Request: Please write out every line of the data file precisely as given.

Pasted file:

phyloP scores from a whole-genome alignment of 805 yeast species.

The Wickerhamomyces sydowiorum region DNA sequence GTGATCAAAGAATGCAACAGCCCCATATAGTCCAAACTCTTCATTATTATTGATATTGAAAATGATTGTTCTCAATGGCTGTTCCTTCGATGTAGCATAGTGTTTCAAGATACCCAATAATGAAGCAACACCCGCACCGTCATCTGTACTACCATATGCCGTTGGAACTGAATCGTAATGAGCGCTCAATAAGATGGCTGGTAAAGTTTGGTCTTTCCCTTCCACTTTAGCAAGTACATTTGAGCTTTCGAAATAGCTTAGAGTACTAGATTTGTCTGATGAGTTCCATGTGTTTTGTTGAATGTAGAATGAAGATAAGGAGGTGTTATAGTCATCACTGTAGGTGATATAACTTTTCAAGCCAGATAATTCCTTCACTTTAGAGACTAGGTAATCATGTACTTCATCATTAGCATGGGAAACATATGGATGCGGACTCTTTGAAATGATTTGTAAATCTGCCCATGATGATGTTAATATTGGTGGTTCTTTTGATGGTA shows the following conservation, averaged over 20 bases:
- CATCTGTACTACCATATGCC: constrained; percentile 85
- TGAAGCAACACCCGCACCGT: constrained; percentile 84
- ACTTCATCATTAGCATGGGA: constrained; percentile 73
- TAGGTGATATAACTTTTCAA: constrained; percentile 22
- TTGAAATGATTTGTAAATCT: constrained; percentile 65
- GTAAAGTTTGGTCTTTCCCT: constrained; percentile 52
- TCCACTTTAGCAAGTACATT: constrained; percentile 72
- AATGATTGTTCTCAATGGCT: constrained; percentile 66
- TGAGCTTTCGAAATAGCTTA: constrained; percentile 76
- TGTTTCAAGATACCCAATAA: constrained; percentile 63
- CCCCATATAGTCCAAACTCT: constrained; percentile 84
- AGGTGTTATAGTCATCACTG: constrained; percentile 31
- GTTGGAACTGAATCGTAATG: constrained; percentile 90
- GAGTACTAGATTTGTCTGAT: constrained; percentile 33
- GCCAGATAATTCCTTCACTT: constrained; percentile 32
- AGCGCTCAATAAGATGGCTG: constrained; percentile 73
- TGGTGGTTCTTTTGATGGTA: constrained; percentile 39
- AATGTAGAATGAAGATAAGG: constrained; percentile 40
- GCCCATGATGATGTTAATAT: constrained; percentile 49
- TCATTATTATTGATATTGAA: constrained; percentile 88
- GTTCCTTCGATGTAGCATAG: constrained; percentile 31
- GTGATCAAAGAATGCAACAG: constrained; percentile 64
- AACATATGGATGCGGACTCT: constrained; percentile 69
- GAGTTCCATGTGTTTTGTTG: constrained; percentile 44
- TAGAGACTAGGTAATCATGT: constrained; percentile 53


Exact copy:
phyloP scores from a whole-genome alignment of 805 yeast species.

The Wickerhamomyces sydowiorum region DNA sequence GTGATCAAAGAATGCAACAGCCCCATATAGTCCAAACTCTTCATTATTATTGATATTGAAAATGATTGTTCTCAATGGCTGTTCCTTCGATGTAGCATAGTGTTTCAAGATACCCAATAATGAAGCAACACCCGCACCGTCATCTGTACTACCATATGCCGTTGGAACTGAATCGTAATGAGCGCTCAATAAGATGGCTGGTAAAGTTTGGTCTTTCCCTTCCACTTTAGCAAGTACATTTGAGCTTTCGAAATAGCTTAGAGTACTAGATTTGTCTGATGAGTTCCATGTGTTTTGTTGAATGTAGAATGAAGATAAGGAGGTGTTATAGTCATCACTGTAGGTGATATAACTTTTCAAGCCAGATAATTCCTTCACTTTAGAGACTAGGTAATCATGTACTTCATCATTAGCATGGGAAACATATGGATGCGGACTCTTTGAAATGATTTGTAAATCTGCCCATGATGATGTTAATATTGGTGGTTCTTTTGATGGTA shows the following conservation, averaged over 20 bases:
- CATCTGTACTACCATATGCC: constrained; percentile 85
- TGAAGCAACACCCGCACCGT: constrained; percentile 84
- ACTTCATCATTAGCATGGGA: constrained; percentile 73
- TAGGTGATATAACTTTTCAA: constrained; percentile 22
- TTGAAATGATTTGTAAATCT: constrained; percentile 65
- GTAAAGTTTGGTCTTTCCCT: constrained; percentile 52
- TCCACTTTAGCAAGTACATT: constrained; percentile 72
- AATGATTGTTCTCAATGGCT: constrained; percentile 66
- TGAGCTTTCGAAATAGCTTA: constrained; percentile 76
- TGTTTCAAGATACCCAATAA: constrained; percentile 63
- CCCCATATAGTCCAAACTCT: constrained; percentile 84
- AGGTGTTATAGTCATCACTG: constrained; percentile 31
- GTTGGAACTGAATCGTAATG: constrained; percentile 90
- GAGTACTAGATTTGTCTGAT: constrained; percentile 33
- GCCAGATAATTCCTTCACTT: constrained; percentile 32
- AGCGCTCAATAAGATGGCTG: constrained; percentile 73
- TGGTGGTTCTTTTGATGGTA: constrained; percentile 39
- AATGTAGAATGAAGATAAGG: constrained; percentile 40
- GCCCATGATGATGTTAATAT: constrained; percentile 49
- TCATTATTATTGATATTGAA: constrained; percentile 88
- GTTCCTTCGATGTAGCATAG: constrained; percentile 31
- GTGATCAAAGAATGCAACAG: constrained; percentile 64
- AACATATGGATGCGGACTCT: constrained; percentile 69
- GAGTTCCATGTGTTTTGTTG: constrained; percentile 44
- TAGAGACTAGGTAATCATGT: constrained; percentile 53